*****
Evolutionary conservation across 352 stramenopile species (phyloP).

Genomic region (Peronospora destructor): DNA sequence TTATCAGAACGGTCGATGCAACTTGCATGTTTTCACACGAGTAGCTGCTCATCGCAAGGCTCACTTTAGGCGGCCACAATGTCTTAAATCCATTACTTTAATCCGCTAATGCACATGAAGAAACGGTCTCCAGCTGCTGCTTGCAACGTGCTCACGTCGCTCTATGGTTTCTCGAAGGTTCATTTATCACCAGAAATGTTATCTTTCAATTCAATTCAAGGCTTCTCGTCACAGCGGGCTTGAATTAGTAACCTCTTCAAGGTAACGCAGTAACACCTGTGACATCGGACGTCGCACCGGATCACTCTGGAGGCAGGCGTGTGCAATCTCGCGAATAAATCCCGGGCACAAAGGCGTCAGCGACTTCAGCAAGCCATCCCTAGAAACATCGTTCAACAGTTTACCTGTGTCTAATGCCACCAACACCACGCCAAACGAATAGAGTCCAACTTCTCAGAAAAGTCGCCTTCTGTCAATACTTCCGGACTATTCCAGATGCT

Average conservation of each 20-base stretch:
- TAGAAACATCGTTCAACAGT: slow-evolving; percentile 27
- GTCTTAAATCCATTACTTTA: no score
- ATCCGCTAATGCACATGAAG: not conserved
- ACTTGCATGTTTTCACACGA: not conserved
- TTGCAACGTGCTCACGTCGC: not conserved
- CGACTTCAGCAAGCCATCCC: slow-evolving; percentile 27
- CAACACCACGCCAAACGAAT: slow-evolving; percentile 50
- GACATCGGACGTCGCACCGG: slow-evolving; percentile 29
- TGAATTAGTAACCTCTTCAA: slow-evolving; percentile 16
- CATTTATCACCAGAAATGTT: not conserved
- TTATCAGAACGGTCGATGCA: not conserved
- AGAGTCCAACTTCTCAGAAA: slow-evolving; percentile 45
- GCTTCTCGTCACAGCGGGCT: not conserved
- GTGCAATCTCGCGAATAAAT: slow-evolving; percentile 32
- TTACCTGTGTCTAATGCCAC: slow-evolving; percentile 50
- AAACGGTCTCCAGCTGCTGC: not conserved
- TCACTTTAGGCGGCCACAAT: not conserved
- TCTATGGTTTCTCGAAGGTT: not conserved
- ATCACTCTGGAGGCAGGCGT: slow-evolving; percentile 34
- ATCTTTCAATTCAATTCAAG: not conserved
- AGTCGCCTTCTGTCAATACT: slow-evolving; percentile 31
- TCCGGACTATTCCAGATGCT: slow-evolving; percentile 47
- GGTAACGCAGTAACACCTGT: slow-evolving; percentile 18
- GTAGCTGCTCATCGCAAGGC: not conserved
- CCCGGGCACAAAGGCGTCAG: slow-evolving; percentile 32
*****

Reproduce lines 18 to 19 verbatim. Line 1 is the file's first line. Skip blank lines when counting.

- TTACCTGTGTCTAATGCCAC: slow-evolving; percentile 50
- AAACGGTCTCCAGCTGCTGC: not conserved